About.com Guide

 

About.com: 12 Days of Yule Devotionals (Day 5)

About.com

 

Day 5: A Prayer for the Beginning of Winter                              
Patti Wigington
From Patti Wigington, your Guide to Paganism /Wicca                                                                           
Take a moment to honor the changes of the season — even if it’s cold and windy! Despite the fact that it’s dark and gloomy, this is a necessary part of the ongoing cycle of life, death and rebirth. As you meditate upon this devotional, consider the benefits to the long, cold nights to come.
 

A Prayer for the Beginning of Winter                            

In early winter, we can see the skies becoming overcast, and smell fresh snow in the air. Take a few minutes to think about the fact that even if the skies are cold and dark, it’s only temporary.


See the gray skies overhead, preparing the way

for the darkness soon to come.

See the gray skies overhead, preparing the way,

for the world to go cold and lifeless.

See the gray skies overhead, preparing the way

for the longest night of the year.

See the gray skies overhead, preparing the way

for the sun to one day return, bringing with it light.

 

Additional Reading                            

With the darker weeks of the year, people often find themselves stressed out and even depressed, despite the fact that Yule should be a time of joy. Learn how to recognize the signs of holiday burnout, and find out how you can prevent it from getting the best of you! Dealing with Stress at Yule
 

Tomorrow: Sunset Prayer                            

                                        This email is written by:                                                                      Patti Wigington                                                          Paganism / Wicca Guide                                        

About.com: 12 Days of Yule Devotionals (Day 4)

About.com

 

Day 4: Counting Your Blessings
Patti Wigington
From Patti Wigington, your Guide to Paganism /Wicca                                                                           
Feeling thankful for what you have? You should – it’s important that we count our blessings each and every day! Cultivate an attitude of gratitude during this season of giving and sharing. Take a moment to meditate upon the fortunes you have — and not just the material goods.
 

Counting Your Blessings – A Prayer of Thanks                            

Yule should be a time of joy and happiness, but for many people it can be stressful. This is a season to take a moment and be thankful for the blessings you have, and to take a moment to remember those less fortunate.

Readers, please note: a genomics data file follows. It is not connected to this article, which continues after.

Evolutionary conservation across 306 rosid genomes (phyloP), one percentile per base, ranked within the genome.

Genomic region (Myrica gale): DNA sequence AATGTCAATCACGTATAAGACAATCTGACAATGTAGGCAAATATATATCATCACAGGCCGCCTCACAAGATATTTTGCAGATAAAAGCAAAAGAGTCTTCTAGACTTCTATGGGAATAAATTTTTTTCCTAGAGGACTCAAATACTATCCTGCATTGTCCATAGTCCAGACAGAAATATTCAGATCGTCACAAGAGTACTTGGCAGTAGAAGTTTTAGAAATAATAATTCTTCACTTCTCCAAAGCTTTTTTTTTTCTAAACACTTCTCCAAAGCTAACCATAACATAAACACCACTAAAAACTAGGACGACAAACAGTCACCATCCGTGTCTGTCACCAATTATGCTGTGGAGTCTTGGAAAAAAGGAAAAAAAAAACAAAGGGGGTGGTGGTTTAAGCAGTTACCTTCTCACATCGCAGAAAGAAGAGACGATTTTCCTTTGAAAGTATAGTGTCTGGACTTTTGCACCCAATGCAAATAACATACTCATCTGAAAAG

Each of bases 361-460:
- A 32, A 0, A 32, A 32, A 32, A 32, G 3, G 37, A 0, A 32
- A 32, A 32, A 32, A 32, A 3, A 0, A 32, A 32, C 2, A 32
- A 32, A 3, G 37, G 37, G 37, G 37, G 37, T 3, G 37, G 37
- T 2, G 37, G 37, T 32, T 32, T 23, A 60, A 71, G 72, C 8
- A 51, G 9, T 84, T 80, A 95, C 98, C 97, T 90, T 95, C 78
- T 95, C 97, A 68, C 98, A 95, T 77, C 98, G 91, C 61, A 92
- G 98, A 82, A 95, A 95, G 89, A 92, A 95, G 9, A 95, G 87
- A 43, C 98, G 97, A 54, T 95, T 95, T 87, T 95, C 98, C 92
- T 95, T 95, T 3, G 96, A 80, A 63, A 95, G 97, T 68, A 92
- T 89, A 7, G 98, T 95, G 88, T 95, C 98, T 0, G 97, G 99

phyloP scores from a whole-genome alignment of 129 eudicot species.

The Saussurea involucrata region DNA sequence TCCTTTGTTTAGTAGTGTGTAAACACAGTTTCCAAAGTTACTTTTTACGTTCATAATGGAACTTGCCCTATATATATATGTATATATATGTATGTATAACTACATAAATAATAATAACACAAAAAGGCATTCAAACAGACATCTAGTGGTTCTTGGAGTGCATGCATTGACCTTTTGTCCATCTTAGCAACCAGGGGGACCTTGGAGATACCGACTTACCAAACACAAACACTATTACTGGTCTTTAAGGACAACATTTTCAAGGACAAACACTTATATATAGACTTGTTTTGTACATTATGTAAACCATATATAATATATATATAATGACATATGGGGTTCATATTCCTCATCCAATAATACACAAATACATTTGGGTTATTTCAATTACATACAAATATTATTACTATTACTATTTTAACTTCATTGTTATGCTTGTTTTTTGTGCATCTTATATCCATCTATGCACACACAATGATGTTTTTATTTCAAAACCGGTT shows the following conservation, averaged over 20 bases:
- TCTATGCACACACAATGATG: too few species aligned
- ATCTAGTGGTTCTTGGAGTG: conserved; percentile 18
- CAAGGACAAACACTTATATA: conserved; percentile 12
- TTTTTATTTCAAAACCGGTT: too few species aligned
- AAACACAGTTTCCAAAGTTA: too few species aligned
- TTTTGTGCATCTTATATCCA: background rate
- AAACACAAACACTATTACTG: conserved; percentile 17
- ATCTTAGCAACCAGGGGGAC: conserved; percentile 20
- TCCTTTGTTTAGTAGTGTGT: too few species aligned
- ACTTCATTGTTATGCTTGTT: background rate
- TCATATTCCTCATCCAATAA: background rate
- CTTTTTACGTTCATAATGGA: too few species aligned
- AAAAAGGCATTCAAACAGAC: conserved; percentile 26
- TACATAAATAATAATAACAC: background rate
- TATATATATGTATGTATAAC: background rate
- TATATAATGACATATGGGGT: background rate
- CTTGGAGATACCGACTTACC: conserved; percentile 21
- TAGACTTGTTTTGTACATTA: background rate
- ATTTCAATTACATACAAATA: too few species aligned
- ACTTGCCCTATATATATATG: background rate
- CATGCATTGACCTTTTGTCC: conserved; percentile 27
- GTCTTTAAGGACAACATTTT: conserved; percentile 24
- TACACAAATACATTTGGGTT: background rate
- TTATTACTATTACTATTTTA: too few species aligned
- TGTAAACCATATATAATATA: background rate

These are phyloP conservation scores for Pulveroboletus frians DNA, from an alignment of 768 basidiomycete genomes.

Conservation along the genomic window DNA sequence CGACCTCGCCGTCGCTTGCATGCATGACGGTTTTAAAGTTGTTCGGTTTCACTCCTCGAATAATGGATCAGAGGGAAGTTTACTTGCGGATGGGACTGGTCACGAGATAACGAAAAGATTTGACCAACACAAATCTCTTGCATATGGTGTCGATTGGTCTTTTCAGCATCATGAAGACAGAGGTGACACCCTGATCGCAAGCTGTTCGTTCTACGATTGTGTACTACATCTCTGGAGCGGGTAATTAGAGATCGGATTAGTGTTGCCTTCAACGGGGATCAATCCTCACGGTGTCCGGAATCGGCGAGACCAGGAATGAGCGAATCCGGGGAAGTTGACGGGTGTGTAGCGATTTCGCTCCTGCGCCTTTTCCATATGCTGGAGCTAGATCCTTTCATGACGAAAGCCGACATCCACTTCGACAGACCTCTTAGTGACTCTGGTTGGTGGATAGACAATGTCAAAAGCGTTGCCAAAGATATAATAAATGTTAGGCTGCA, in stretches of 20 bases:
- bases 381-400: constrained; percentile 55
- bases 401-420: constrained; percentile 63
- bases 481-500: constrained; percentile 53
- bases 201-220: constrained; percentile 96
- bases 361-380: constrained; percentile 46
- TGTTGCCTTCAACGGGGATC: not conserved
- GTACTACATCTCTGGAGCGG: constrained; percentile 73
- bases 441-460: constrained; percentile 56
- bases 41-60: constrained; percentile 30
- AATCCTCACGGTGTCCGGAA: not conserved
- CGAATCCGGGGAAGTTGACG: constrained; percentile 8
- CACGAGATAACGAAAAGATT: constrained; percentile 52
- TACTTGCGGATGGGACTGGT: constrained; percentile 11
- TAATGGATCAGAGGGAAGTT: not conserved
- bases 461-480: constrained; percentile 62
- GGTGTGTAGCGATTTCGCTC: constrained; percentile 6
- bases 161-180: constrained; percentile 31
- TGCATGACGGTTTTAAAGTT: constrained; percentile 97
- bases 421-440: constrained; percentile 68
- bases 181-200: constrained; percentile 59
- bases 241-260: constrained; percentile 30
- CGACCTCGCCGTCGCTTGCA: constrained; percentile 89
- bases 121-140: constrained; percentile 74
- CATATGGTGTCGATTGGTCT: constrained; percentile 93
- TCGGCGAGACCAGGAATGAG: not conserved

I am grateful for that which I have.

I am not sorrowful for that which I do not.

I have more than others, less than some,

but regardless, I am blessed with what is mine.

 

Additional Reading                            

If you have a set of Pagan Prayer Beads, or a Witch’s Ladder, you can use these to enumerate your blessings, much as a Catholic would say a rosary. Count off each bead or knot, and consider the things you are thankful for, like so:
First, I am thankful for my health. Second, I am thankful for my family. Third, I am thankful for my warm home. Fourth, I am thankful for the abundance in my life….

Tomorrow: A Prayer for the Beginning of Winter                            

                                        This email is written by:                                                                      Patti Wigington                                                          Paganism / Wicca Guide                                        

About.com: 12 Days of Yule Devotionals (Day 3)

About.com

 

Day 3: A Prayer to the Winter Goddess                              
Patti Wigington
From Patti Wigington, your Guide to Paganism /Wicca                                                                           
Take a moment to embrace the chilly, icy weather of winter as Yule approaches. As you meditate on this devotional, take a moment to reflect upon the positive aspects of this dark season.

A Prayer to the Winter Goddess                            

Despite the fact that some people hate cold weather, it does have its advantages. After all, a good cold day gives us an opportunity to cuddle up indoors with the people we love the most.

 

O! Mighty goddess, in silvery ice,

watching over us as we sleep,

a layer of shining white,

covering the earth each night,

frost on the world and in the soul,

we thank you for visiting us.

Because of you, we seek warmth

in the comfort of our homes and hearths.

 

Additional Reading